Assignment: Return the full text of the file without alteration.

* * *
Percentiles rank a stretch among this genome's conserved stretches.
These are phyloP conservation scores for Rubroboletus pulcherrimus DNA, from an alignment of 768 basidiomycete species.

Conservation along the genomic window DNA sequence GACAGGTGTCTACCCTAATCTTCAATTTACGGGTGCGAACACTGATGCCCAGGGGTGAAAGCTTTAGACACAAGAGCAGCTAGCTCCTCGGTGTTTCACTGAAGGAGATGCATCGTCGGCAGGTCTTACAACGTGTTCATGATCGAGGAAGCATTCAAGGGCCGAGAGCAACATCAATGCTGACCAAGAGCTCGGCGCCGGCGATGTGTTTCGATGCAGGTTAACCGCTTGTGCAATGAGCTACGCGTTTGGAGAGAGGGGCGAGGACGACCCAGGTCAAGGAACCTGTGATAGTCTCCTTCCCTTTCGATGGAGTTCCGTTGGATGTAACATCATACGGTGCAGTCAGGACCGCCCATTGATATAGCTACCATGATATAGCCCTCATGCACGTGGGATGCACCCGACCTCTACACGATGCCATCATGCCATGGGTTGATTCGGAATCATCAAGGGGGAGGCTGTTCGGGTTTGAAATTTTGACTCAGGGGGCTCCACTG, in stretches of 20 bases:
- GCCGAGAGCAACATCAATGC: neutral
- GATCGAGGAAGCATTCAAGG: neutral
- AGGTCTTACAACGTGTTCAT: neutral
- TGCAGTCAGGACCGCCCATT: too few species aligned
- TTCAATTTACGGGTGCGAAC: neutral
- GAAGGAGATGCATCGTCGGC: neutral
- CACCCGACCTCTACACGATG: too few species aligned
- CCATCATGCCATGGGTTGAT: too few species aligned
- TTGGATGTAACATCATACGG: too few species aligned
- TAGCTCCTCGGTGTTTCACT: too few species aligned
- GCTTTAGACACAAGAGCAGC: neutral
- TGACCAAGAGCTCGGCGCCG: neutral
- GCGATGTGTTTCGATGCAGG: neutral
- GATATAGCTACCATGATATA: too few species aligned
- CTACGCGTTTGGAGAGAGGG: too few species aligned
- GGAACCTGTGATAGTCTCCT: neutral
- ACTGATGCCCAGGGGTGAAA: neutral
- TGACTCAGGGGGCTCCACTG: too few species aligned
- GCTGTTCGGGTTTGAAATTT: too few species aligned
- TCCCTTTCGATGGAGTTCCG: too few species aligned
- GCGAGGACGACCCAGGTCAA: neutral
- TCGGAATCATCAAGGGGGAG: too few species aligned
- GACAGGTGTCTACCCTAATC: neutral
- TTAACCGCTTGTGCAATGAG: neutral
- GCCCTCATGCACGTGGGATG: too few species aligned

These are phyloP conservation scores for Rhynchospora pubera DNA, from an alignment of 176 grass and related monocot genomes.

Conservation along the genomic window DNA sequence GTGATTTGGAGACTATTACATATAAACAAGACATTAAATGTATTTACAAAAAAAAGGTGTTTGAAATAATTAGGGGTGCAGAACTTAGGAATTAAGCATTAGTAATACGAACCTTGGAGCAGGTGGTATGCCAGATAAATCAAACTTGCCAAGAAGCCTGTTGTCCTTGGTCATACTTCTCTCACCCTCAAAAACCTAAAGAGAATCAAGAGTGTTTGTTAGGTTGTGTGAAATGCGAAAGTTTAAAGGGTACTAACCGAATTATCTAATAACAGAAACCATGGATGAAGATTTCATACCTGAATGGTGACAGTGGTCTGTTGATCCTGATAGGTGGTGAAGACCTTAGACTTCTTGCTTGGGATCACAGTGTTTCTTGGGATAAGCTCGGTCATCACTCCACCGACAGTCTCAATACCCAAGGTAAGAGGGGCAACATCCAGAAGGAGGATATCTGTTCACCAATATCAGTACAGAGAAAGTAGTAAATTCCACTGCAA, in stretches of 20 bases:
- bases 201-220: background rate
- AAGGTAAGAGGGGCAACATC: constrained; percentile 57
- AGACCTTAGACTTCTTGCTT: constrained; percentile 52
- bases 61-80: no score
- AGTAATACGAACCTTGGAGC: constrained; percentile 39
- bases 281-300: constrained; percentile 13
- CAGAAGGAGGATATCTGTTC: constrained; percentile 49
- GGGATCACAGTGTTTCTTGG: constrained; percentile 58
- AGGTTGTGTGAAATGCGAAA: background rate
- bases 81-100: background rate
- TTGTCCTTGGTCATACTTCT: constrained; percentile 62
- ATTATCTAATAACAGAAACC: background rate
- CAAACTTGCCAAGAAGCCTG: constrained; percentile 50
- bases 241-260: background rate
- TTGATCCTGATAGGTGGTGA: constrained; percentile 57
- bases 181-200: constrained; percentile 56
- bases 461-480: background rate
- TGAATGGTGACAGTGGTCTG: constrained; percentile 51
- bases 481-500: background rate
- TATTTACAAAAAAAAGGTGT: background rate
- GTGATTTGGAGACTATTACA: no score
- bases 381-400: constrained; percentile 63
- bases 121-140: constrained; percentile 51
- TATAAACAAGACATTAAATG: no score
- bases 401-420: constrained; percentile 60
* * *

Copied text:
Percentiles rank a stretch among this genome's conserved stretches.
These are phyloP conservation scores for Rubroboletus pulcherrimus DNA, from an alignment of 768 basidiomycete species.

Conservation along the genomic window DNA sequence GACAGGTGTCTACCCTAATCTTCAATTTACGGGTGCGAACACTGATGCCCAGGGGTGAAAGCTTTAGACACAAGAGCAGCTAGCTCCTCGGTGTTTCACTGAAGGAGATGCATCGTCGGCAGGTCTTACAACGTGTTCATGATCGAGGAAGCATTCAAGGGCCGAGAGCAACATCAATGCTGACCAAGAGCTCGGCGCCGGCGATGTGTTTCGATGCAGGTTAACCGCTTGTGCAATGAGCTACGCGTTTGGAGAGAGGGGCGAGGACGACCCAGGTCAAGGAACCTGTGATAGTCTCCTTCCCTTTCGATGGAGTTCCGTTGGATGTAACATCATACGGTGCAGTCAGGACCGCCCATTGATATAGCTACCATGATATAGCCCTCATGCACGTGGGATGCACCCGACCTCTACACGATGCCATCATGCCATGGGTTGATTCGGAATCATCAAGGGGGAGGCTGTTCGGGTTTGAAATTTTGACTCAGGGGGCTCCACTG, in stretches of 20 bases:
- GCCGAGAGCAACATCAATGC: neutral
- GATCGAGGAAGCATTCAAGG: neutral
- AGGTCTTACAACGTGTTCAT: neutral
- TGCAGTCAGGACCGCCCATT: too few species aligned
- TTCAATTTACGGGTGCGAAC: neutral
- GAAGGAGATGCATCGTCGGC: neutral
- CACCCGACCTCTACACGATG: too few species aligned
- CCATCATGCCATGGGTTGAT: too few species aligned
- TTGGATGTAACATCATACGG: too few species aligned
- TAGCTCCTCGGTGTTTCACT: too few species aligned
- GCTTTAGACACAAGAGCAGC: neutral
- TGACCAAGAGCTCGGCGCCG: neutral
- GCGATGTGTTTCGATGCAGG: neutral
- GATATAGCTACCATGATATA: too few species aligned
- CTACGCGTTTGGAGAGAGGG: too few species aligned
- GGAACCTGTGATAGTCTCCT: neutral
- ACTGATGCCCAGGGGTGAAA: neutral
- TGACTCAGGGGGCTCCACTG: too few species aligned
- GCTGTTCGGGTTTGAAATTT: too few species aligned
- TCCCTTTCGATGGAGTTCCG: too few species aligned
- GCGAGGACGACCCAGGTCAA: neutral
- TCGGAATCATCAAGGGGGAG: too few species aligned
- GACAGGTGTCTACCCTAATC: neutral
- TTAACCGCTTGTGCAATGAG: neutral
- GCCCTCATGCACGTGGGATG: too few species aligned

These are phyloP conservation scores for Rhynchospora pubera DNA, from an alignment of 176 grass and related monocot genomes.

Conservation along the genomic window DNA sequence GTGATTTGGAGACTATTACATATAAACAAGACATTAAATGTATTTACAAAAAAAAGGTGTTTGAAATAATTAGGGGTGCAGAACTTAGGAATTAAGCATTAGTAATACGAACCTTGGAGCAGGTGGTATGCCAGATAAATCAAACTTGCCAAGAAGCCTGTTGTCCTTGGTCATACTTCTCTCACCCTCAAAAACCTAAAGAGAATCAAGAGTGTTTGTTAGGTTGTGTGAAATGCGAAAGTTTAAAGGGTACTAACCGAATTATCTAATAACAGAAACCATGGATGAAGATTTCATACCTGAATGGTGACAGTGGTCTGTTGATCCTGATAGGTGGTGAAGACCTTAGACTTCTTGCTTGGGATCACAGTGTTTCTTGGGATAAGCTCGGTCATCACTCCACCGACAGTCTCAATACCCAAGGTAAGAGGGGCAACATCCAGAAGGAGGATATCTGTTCACCAATATCAGTACAGAGAAAGTAGTAAATTCCACTGCAA, in stretches of 20 bases:
- bases 201-220: background rate
- AAGGTAAGAGGGGCAACATC: constrained; percentile 57
- AGACCTTAGACTTCTTGCTT: constrained; percentile 52
- bases 61-80: no score
- AGTAATACGAACCTTGGAGC: constrained; percentile 39
- bases 281-300: constrained; percentile 13
- CAGAAGGAGGATATCTGTTC: constrained; percentile 49
- GGGATCACAGTGTTTCTTGG: constrained; percentile 58
- AGGTTGTGTGAAATGCGAAA: background rate
- bases 81-100: background rate
- TTGTCCTTGGTCATACTTCT: constrained; percentile 62
- ATTATCTAATAACAGAAACC: background rate
- CAAACTTGCCAAGAAGCCTG: constrained; percentile 50
- bases 241-260: background rate
- TTGATCCTGATAGGTGGTGA: constrained; percentile 57
- bases 181-200: constrained; percentile 56
- bases 461-480: background rate
- TGAATGGTGACAGTGGTCTG: constrained; percentile 51
- bases 481-500: background rate
- TATTTACAAAAAAAAGGTGT: background rate
- GTGATTTGGAGACTATTACA: no score
- bases 381-400: constrained; percentile 63
- bases 121-140: constrained; percentile 51
- TATAAACAAGACATTAAATG: no score
- bases 401-420: constrained; percentile 60